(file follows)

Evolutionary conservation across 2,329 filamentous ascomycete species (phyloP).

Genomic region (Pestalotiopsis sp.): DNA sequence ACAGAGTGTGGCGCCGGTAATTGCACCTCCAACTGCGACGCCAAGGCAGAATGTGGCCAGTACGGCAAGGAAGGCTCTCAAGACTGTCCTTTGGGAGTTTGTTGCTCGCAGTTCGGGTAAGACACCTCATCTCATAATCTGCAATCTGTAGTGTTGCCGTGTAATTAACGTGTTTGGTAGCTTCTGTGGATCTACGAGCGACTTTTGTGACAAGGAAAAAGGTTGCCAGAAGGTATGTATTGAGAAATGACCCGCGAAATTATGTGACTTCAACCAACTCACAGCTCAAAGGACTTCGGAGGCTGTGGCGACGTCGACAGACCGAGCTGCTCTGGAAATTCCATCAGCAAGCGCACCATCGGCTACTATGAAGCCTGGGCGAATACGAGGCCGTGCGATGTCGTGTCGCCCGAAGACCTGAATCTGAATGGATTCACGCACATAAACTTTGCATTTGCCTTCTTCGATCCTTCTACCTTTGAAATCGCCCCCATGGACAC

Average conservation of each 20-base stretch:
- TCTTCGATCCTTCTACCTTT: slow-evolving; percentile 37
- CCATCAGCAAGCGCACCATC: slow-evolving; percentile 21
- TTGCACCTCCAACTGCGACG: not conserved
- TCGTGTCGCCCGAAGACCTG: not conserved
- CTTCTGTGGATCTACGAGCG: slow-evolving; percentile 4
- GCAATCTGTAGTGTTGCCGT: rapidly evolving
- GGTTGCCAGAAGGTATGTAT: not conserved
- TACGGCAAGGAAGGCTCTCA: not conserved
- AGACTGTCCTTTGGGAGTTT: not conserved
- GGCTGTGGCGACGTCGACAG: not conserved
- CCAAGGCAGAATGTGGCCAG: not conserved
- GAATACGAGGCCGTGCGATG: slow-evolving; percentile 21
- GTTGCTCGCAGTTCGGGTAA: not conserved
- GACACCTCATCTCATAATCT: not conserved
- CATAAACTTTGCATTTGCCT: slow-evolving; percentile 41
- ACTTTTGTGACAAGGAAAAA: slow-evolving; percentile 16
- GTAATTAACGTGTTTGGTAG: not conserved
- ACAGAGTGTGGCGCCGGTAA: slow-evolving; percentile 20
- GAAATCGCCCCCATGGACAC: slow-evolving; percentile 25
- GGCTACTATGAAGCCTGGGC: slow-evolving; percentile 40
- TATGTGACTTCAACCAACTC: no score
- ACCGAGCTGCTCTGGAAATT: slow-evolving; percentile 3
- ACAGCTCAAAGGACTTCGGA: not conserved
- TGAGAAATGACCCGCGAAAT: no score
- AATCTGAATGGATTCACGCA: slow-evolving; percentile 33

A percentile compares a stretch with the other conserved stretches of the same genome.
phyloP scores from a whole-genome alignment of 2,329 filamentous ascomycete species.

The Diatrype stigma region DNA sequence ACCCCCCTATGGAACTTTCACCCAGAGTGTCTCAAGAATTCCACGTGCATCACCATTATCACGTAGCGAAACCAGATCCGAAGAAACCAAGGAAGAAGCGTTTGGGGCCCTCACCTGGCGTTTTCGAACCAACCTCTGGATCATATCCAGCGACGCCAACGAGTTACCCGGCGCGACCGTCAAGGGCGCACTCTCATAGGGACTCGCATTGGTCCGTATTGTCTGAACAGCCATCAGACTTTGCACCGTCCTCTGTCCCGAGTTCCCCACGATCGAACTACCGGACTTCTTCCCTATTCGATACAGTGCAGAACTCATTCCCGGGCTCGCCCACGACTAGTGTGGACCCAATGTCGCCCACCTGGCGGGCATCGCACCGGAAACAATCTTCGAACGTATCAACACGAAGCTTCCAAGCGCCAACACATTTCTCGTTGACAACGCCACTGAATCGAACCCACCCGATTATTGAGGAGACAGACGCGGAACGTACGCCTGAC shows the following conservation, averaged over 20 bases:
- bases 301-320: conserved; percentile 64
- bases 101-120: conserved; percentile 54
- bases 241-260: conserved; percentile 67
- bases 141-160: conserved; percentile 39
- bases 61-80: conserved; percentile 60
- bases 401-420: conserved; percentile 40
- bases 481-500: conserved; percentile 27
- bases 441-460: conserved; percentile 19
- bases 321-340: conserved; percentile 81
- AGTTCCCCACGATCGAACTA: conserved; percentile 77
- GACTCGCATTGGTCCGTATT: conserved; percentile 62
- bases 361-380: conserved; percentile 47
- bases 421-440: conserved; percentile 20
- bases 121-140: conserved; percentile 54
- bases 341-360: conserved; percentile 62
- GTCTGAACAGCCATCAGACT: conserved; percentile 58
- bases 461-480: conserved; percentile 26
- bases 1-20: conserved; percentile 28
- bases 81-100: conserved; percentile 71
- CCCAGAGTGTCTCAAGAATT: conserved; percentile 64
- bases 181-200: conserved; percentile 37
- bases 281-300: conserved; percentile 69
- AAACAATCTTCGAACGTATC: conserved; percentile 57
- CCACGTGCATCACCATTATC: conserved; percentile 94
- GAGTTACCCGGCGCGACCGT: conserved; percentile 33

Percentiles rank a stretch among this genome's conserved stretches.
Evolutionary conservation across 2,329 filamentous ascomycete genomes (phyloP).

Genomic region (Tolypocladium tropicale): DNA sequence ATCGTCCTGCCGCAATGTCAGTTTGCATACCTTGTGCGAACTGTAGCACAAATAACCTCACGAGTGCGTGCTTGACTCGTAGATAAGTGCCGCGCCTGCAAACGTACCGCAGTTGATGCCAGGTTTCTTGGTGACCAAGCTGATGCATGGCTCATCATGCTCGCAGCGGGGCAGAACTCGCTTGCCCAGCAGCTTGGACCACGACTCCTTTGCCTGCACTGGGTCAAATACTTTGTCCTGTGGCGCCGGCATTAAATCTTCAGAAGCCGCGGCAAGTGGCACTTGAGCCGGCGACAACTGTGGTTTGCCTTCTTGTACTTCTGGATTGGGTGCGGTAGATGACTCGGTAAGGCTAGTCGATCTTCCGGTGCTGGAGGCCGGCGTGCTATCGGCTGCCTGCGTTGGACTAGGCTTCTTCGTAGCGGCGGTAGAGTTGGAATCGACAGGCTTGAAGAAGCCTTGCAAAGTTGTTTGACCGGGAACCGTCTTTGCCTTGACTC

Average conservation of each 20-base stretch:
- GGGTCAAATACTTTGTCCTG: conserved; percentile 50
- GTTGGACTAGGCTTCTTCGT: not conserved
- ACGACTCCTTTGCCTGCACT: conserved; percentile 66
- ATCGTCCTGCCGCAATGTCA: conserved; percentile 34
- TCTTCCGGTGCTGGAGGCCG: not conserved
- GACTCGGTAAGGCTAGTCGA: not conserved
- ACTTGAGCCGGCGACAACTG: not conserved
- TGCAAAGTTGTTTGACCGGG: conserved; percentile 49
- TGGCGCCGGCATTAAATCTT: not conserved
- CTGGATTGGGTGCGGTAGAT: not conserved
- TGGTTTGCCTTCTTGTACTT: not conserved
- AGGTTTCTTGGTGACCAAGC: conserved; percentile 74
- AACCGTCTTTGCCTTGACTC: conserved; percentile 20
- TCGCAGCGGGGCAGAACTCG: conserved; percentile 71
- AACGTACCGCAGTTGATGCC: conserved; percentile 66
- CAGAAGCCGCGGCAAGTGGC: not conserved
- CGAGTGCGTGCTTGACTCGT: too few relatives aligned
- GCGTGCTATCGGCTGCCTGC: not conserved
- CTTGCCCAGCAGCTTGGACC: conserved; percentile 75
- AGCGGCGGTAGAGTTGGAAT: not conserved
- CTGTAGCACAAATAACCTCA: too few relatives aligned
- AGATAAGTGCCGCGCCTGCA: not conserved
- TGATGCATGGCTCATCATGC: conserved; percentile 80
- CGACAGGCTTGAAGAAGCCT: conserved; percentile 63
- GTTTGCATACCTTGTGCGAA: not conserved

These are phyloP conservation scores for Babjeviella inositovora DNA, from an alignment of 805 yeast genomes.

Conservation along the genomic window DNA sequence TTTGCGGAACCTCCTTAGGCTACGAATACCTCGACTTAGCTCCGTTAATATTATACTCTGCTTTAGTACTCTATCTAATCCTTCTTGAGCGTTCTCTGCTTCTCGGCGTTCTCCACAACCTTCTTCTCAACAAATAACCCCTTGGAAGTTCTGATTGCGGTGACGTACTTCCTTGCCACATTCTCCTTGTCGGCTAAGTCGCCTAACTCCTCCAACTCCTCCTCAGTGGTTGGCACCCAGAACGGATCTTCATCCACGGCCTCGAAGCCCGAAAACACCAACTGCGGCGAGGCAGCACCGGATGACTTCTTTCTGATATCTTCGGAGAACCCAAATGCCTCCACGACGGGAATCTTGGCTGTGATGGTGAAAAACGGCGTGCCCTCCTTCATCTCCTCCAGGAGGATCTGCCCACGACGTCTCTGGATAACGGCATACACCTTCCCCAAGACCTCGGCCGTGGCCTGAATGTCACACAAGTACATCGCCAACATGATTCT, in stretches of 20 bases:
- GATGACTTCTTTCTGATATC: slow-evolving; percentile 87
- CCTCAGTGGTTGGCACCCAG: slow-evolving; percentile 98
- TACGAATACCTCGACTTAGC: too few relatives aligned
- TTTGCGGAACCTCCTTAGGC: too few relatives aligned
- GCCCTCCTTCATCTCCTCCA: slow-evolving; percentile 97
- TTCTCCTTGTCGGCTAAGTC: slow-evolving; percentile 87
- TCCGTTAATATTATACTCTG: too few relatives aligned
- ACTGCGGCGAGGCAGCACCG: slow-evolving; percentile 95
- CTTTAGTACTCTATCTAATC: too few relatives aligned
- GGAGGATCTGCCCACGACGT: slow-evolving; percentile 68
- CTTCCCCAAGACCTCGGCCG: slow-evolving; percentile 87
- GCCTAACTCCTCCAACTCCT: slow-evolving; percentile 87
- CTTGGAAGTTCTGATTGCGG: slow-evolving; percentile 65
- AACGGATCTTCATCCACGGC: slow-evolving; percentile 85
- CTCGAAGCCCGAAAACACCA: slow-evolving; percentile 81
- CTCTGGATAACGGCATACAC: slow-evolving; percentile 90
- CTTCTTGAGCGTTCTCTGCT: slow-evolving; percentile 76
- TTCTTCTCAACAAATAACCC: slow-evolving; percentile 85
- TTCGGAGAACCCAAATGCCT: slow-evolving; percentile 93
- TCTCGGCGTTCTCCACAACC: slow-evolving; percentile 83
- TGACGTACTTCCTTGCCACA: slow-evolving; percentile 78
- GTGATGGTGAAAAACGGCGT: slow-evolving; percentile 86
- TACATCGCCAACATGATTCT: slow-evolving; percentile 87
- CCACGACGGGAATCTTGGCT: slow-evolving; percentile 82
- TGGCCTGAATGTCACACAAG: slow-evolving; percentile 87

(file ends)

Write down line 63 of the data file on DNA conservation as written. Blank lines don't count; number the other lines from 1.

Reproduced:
- ACGACTCCTTTGCCTGCACT: conserved; percentile 66